April 16, 2007
A Hot and Sunny Day?
By Pastor Connie Larson DeVaughn
âWhew! Iâm tired! I need a break,â? exclaimed six year old Alena DeVaughn as she finished hammering a row of nails set in place for her by her mother. The twenty three other ABC team members echoed that sentiment. By that time it was early afternoon, and the two teams had been working hard for hours under the hot Tijuana sun. Weâd already measured and sawn 2x4s, carried lumber and equipment down a steep incline to the work site, hammered, hammered and hammered some more. The walls of one house were in place, and that team was busy âwalking upâ? the roof. Team #2 was still working on the third wall of their home. Blisters started forming, fingers were hammered instead of nails, aches and pains became noticeable, but the houses werenât finished, so the teams continued working.
What would posses this group to stretch themselves in this way? We ranged in age between six and mid-fifties, an equal number of children and adults, most of us not used to the physical demands of hard labor. We had asked friends and relatives to give us the funds needed to buy the materials to build these houses. We had given up a precious weekend to travel over 100 miles to a different culture, where the language and ways of doing things were outside of our comfort zone. We had given up the convenience of a plugged-in world (no cell phones, no TV, no computers, no instant communication or instant gratification). We had given up showers (a significant sacrificeâevery one of us was covered in dirt and sweat after our work).
But in the end, the satisfaction of presenting these two new homes to families who otherwise would not have them far outweighed any sacrifice. We had given ourselves to God, to be used by him. We had assumed the prophetic role of speaking Godâs Word into the lives of people from another culture, not with words, but with actions and love. There is nothing more worthwhile.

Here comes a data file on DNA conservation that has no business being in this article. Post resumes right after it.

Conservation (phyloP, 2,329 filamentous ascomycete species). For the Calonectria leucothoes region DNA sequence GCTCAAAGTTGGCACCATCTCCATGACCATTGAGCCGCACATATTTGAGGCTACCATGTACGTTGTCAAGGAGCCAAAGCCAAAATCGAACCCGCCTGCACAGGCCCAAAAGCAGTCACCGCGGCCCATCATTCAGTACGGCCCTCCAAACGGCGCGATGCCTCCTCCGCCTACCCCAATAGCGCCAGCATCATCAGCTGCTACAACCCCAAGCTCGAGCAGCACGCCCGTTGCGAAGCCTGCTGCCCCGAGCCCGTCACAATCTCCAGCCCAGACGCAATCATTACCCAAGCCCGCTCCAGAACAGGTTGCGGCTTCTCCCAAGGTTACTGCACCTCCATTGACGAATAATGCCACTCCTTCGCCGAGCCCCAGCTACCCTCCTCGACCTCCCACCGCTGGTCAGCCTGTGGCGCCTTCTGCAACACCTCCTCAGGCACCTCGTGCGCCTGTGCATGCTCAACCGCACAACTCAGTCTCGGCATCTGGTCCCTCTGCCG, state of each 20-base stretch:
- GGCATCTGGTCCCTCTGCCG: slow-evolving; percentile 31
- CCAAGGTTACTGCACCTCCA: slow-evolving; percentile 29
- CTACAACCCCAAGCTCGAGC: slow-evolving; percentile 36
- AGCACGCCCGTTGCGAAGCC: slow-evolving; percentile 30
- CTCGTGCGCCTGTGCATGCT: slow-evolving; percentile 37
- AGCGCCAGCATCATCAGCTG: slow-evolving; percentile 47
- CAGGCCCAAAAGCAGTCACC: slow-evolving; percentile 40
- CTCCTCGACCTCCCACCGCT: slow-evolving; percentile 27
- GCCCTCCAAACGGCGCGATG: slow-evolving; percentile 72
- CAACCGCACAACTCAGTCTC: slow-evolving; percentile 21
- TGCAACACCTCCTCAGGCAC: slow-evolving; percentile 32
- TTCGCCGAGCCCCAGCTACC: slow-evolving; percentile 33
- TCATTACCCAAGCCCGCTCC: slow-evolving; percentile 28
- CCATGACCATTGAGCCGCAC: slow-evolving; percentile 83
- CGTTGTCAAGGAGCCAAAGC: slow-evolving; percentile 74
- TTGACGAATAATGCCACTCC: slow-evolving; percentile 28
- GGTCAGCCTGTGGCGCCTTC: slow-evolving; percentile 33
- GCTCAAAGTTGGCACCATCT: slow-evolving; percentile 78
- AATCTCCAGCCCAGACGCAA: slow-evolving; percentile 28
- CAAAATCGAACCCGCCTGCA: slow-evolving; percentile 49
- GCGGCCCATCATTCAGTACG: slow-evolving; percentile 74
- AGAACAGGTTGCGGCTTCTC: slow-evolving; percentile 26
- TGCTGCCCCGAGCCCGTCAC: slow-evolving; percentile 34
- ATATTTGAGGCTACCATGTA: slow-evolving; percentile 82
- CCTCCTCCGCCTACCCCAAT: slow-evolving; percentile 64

ABCers have been going to Tijuana to build houses for the poor for over 15 years. It is an inconvenient, tiring, character-stretching trip. But its rewards are great.
This year we started a new suburb. Our site was a brand new development, consisting of a dirt road and one home, built by another Mexican Caravan team a few days before we arrived. Ours were houses #2 & #3 in this area. As we built, several people in the lot next to ours were busy clearing brush on their land, preparing for their new home. To get to San Gregorio we drove outside the city limits, passed a chicken and ostrich farm, wandered up and around a hill. The vista was breathtaking. We were surrounded by mountains, the valley dipped below us and the city stretched out on the horizon. No outhouses had yet been dug or built; there was no electricity, no running waterâthis new community had a lot of work ahead to become stabilized.
Luz del Carmen received the larger home (12âx16â). She and her husband take care of her elderly father. Their children are grown now. Chuyita and her three children received the smaller home (12âx12â). Chuyita will always remember this day for two reasons. She received her dream, her âbig gift,â? as she put it, this home of her own where she was to put down new roots. And she also got a brand new scar. Mid-afternoon she lost her balance on her bicycle, and fell into a rebar jutting out of the ground, puncturing her thigh. One of the leaders from the Mexico Caravan team took her into town to the clinic, where she was given 12 stitches. Still, after we prayed to bless both families and their newly finished homes, she and Luz were all smiles, expressing their thanks and pleasure in their new place. Theyâd already formed a bond with the other home owner, determined to carve out a new community together.
The TJ Team thanks everyone who gave and prayed, knowing that we all are the richer for sharing our love and our gifts in this way.